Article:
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Understanding Spot Market Rates IS THE Key!

Understanding the basic principles of supply and demand is key when working in the trucking industry. The spot market rates vary based on supply and demand. There are some key principles when determining which lanes are the most profitable AND WE’LL TEACH THEM ALL TO YOU.

What is a spot rate?

A spot rate is a one-time fee that a shipper pays a broker or carrier to move a load at current freight market rates. Spot rates are short-term and reflect the supply and demand method at that given moment.

Supply and Demand

Supply and demand are the driving forces in logistics. It’s important to understand them since they affect you as an owner-operator.

Demand – is how much of a product or service is wanted by buyers.

Supply – is how much of a product or service the market can offer to the buyers.

The price of a product or a service is the result of supply and demand – if something is sought after, it’s more expensive but if it’s not, it won’t be paid well.

How do supply and demand affect the trucking industry?

An example would be: you’re in Indiana with two other truckers, and a few businesses have five loads each that need to be shipped to Oregon. There is an excess of loads (demand) with a limited number of trucks (supply), thus the price of a load will increase.

On the other hand, there are 12 trucks with only four loads. In this case, the supply of trucks is high, and the demand is low for loads that need to be shipped. The price is low because more trucks are willing to take the limited number of loads. Drivers will accept a lower rate or be willing to underbid to remain profitable.

Supply and demand in the trucking industry are often driven by the densest and most populated areas where people need goods shipped to them, and by areas that are dense with manufacturing and products needing to be shipped.

The market areas vary across the country, and if you, as an owner-operator want to capitalize, you must understand how supply and demand directly affect you! The market is the one that decides the rate of the load, and you have to understand and follow it!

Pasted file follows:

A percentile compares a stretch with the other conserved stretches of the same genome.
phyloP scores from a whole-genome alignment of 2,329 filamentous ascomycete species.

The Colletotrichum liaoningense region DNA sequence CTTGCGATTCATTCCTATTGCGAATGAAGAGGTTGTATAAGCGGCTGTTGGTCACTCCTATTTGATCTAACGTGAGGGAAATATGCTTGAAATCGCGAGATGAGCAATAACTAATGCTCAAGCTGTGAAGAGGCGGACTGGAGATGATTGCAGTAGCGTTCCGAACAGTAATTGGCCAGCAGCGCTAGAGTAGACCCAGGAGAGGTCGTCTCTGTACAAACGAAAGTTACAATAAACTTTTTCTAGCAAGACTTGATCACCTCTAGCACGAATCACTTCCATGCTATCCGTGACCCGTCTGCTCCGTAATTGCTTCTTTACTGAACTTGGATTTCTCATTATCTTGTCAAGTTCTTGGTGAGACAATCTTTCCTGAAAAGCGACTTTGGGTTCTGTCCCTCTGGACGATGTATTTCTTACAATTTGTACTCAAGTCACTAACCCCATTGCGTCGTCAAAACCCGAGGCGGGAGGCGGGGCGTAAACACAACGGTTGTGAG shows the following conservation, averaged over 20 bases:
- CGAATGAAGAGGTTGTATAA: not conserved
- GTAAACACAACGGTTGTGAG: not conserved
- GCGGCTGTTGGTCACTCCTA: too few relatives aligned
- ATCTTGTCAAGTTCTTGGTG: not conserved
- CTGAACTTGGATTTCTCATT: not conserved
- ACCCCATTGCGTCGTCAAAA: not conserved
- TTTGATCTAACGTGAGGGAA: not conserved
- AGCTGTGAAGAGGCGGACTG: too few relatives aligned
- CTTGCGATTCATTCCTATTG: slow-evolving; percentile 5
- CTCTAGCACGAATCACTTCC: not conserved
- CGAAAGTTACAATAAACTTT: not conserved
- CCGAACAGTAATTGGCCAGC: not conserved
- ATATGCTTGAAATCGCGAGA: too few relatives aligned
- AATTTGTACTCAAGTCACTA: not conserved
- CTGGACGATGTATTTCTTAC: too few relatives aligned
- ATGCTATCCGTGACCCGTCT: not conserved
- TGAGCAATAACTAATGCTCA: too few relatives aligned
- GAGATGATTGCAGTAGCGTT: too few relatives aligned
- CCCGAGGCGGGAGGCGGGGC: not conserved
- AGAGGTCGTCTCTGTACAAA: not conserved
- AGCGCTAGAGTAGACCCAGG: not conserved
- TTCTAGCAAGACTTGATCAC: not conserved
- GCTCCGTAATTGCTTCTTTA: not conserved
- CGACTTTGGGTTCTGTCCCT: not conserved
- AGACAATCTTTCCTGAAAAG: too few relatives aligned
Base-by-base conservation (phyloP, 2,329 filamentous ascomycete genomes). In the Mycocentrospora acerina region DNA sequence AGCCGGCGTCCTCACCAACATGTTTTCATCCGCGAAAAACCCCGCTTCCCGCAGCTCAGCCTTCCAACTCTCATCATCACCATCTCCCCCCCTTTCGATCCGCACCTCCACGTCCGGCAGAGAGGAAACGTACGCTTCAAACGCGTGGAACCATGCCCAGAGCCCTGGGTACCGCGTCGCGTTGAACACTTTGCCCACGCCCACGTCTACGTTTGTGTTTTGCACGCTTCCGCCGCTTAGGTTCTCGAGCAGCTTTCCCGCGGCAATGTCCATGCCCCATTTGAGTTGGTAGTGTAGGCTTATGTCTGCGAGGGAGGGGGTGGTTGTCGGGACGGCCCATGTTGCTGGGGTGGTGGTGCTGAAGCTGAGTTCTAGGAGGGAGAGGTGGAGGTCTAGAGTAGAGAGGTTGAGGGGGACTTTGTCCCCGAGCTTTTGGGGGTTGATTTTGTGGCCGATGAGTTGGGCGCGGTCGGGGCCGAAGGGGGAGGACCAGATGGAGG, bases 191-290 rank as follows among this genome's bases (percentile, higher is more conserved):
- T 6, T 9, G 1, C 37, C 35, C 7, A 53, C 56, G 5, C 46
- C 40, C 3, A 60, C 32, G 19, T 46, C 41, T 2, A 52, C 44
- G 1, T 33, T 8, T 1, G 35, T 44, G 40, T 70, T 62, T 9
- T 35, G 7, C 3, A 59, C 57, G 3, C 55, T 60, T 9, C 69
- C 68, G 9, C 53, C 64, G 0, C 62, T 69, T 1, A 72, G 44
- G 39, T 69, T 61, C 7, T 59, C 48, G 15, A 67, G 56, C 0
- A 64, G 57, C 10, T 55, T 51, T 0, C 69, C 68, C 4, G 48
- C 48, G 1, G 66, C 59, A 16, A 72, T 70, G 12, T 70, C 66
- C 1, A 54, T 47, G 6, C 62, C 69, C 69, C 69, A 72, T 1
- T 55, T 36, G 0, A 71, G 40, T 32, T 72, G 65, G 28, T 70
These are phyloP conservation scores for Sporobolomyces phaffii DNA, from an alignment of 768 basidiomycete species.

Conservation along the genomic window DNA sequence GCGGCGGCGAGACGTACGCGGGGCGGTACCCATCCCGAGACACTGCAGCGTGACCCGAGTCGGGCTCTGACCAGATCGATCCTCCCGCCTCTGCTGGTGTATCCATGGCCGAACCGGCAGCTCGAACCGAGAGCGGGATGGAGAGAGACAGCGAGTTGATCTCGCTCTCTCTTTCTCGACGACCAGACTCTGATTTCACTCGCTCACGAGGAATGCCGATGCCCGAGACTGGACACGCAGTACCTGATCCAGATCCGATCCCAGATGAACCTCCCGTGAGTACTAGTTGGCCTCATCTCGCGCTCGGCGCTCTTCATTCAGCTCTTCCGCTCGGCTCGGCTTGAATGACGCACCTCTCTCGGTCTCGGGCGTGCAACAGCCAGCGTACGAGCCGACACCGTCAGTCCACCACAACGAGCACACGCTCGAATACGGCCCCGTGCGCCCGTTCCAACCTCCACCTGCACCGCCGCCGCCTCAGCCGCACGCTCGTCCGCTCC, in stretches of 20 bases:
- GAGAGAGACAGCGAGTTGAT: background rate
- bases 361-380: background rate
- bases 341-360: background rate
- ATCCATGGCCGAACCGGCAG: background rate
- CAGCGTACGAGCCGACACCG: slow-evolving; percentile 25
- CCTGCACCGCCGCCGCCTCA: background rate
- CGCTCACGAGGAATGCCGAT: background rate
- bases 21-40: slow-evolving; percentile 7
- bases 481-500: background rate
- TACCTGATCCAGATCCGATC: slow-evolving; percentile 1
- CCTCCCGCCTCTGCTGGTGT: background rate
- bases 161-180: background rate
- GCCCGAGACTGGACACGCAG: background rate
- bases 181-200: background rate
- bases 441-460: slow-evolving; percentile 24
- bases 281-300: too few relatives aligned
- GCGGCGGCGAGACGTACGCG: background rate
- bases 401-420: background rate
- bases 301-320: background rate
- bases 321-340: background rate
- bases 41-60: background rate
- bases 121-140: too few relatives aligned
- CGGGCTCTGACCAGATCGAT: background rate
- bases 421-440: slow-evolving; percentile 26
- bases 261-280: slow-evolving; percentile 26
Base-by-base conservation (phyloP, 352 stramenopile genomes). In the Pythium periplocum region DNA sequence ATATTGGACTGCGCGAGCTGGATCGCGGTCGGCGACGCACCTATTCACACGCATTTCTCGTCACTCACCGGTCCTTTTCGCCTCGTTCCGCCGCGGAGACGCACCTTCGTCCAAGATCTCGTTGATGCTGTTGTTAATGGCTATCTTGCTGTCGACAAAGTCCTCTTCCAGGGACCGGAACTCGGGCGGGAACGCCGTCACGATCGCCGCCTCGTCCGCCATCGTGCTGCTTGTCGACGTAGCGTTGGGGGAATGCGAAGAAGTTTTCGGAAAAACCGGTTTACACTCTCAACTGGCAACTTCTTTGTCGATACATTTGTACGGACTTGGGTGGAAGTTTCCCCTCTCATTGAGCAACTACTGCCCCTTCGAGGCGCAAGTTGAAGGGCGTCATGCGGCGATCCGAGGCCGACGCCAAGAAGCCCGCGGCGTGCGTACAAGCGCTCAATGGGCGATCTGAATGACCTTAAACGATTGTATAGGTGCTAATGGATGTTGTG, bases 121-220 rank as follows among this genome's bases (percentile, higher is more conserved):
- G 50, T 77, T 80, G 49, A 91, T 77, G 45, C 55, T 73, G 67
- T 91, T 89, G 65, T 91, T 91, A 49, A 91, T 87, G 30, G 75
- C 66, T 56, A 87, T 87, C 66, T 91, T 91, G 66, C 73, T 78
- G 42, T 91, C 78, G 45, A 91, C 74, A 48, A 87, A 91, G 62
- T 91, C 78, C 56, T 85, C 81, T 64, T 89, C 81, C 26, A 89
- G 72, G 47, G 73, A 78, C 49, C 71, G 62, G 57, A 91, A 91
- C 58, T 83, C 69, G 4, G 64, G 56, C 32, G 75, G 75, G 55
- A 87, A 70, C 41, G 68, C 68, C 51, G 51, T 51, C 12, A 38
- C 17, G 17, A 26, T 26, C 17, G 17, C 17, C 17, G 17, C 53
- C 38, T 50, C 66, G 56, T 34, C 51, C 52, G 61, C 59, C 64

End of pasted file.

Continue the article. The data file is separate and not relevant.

Headhaul and Backhaul

What is the difference between a Headhaul and a Backhaul?

Headhaul – a shipment that is transported on a one-way basis.

Backhaul – a shipment of goods returned to any desired point because of the headhaul.

The objective when leaving a headhaul area with a load is to keep the backhaul in mind; the headhaul should be profitable enough to absorb the low rate of the backhaul. The headhaul should always be more profitable than the backhaul! The overall objective is to keep your truck moving and as profitable as possible. You also want to avoid layovers where you will lose money because freight is not being transported. It’s not always about the highest-paying one-way load; it is about achieving the highest average of overall loads.

Most backhaul areas throughout the country pay a better rate heading into these areas. They are very tempting for your overall weekly gross but keep in mind that the return loads in this area are very few, and you must take a load just to keep moving to a better area. It would be best if you took whatever load is possible in areas such as Utah, Wyoming, Colorado, Massachusetts, Maine, and North Dakota to get you to a more favorable area.

In conclusion, it is key to understand that supply and demand directly affect spot market rates. To maximize your bottom line, you must focus on the averages of both the headhaul and backhaul.

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